I asked for clarification, and the GBC agreed with the statement that "While the Green Burial Council is taking into consideration the use of new plastics, it will always stay true to its environmental aims and do so only after much consideration and research."

You really don't want to bury something that's going to last longer than your remains.

To paraphrase the bible, naked we came into this world and naked we shall return.

 

The Greening of American Death

 Town of Rhinebeck Cemetery Natural Burial Ground   photo by Tom Bailey

Town of Rhinebeck Cemetery Natural Burial Ground  photo by Tom Bailey

It's not unusual for cemeterians to multi-task; the manager of Sleepy Hollow Cemetery in Tarrytown researches odd stories of people buried in his grounds. The manager of Riverside Cemetery in Saddle Brook, New Jersey uses his cemetery as inspiration for his photography. Ed Bixby of Steelmantown Cemetery builds houses as his "real" job. Suzanne Kelly, chair of the Town of Rhinebeck Cemetery Committee, doubles as a book writer which makes complete sense, given her subject matter.

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In 2014 I found the Town of Rhinebeck Cemetery Natural Burial Ground when I was searching out green burial cemeteries for what ultimately became a guidebook. I contacted Suzanne as the person responsible for creating green burial at this otherwise conventional municipal cemetery in the Hudson River Valley, a hundred miles north of New York City. 

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Between our first contact and publication of the guide, Suzanne published a book, Greening Death: Reclaiming Burial Practices and Restoring Our Tie to the Earth.

Suzanne's inspiration for both green burial and her book came out of her dissertation. "I was thirty, working on my PhD, and preparing for some future life of the mind when my father suffered a massive and fatal heart attack at sixty-two," she writes in her introduction. Her PhD work examined the ways the female body is perceived in our culture, and as she grieved for her father this interest in the body shifted to include the dead body; what we think about it, what we do with it and why, and the implications these questions had for contemporary death care. Her academic interests focus now on the intersections of feminism, the body and the environment.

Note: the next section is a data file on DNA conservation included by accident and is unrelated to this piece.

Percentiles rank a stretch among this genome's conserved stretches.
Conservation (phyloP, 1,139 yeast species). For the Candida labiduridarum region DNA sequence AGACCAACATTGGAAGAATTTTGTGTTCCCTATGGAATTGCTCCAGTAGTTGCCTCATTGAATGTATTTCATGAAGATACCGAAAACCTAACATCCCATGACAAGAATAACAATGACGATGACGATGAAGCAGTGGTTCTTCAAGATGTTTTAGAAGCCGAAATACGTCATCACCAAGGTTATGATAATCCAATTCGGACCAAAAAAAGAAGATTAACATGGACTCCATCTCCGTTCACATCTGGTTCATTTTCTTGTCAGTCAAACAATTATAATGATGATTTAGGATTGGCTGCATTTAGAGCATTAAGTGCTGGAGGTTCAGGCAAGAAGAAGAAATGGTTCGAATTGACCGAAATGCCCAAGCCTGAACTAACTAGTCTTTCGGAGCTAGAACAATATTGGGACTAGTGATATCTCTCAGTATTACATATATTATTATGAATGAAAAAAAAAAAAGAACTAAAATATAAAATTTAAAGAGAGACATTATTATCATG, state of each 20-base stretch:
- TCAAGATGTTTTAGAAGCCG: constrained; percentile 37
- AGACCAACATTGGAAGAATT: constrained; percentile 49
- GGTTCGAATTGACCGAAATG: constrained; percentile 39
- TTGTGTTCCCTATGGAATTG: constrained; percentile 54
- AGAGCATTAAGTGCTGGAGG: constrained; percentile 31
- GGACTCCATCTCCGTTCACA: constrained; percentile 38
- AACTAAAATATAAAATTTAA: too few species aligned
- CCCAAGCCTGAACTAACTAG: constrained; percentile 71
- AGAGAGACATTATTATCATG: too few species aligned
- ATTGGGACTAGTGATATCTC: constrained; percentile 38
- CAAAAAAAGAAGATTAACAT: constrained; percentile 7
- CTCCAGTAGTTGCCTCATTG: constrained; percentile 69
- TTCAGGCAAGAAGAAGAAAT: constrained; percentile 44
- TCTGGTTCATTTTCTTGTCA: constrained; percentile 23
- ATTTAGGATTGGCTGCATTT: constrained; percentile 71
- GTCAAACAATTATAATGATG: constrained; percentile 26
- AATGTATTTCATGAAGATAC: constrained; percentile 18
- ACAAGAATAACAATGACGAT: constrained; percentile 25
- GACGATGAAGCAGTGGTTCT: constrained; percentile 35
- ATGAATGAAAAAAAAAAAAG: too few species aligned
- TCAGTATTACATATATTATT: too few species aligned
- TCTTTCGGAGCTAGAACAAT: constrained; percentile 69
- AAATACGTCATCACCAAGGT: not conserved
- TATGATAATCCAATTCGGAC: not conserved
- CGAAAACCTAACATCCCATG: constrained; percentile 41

"Greening death begins with waking up to the matter of death itself," says Suzanne in her introduction, and what better manifestation of this than a green burial cemetery?

I visited Rhinebeck last summer on a tour of burial grounds up the Hudson River. Suzanne warned us that the town would be starting tree work, meaning lots of trucks and noise, so we scheduled the time for a lovely summer weekend when we could experience the peace of the place instead.

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The natural burial ground is at the back of the town cemetery, down a grassy path past a sign almost hidden in vegetation that was created by a neighbor from wood he pulled off the land. Suzanne met us at the intersection of the path with the cemetery ring road in a black pickup truck, the name of her farm, Green Owl Garlic, painted on the door. She was in the midst of a garlic harvest, dressed in a flannel shirt, shorts, and rugged shoes, and concerned about leaving her harvesters but happy to be able to talk about green burial.

In 2010 Suzanne was already contemplating how to create a natural burial ground when the Town of Rhinebeck invited her to chair its cemetery board. The town had received several inquiries about green burial. Though it was not Suzanne's ideal for green burial, which more compared to Greensprings, a 130-acre cemetery in upstate New York, which is looking for conservation burial status and agreement with a land trust, Rhinebeck offered the advantages of not having to find land or funding, thus being able to jump ahead on these usually difficult hurdles and get to the heart of recreating the land itself. 

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Like other cemeteries that use neglected woods for natural burial grounds, Rhinebeck's area is a bit raw. At 2.5 acres in a conventional cemetery of 8 acres it's too small to qualify as conservation. But the woods are borderless, extending into a much larger piece of undeveloped land that spreads down to the Hudson River. The town is following the slow process of restoration, hence the tree work, getting rid of dead trees and pruning the live trees. The cemetery has lots of land and there is a potential for future expansion.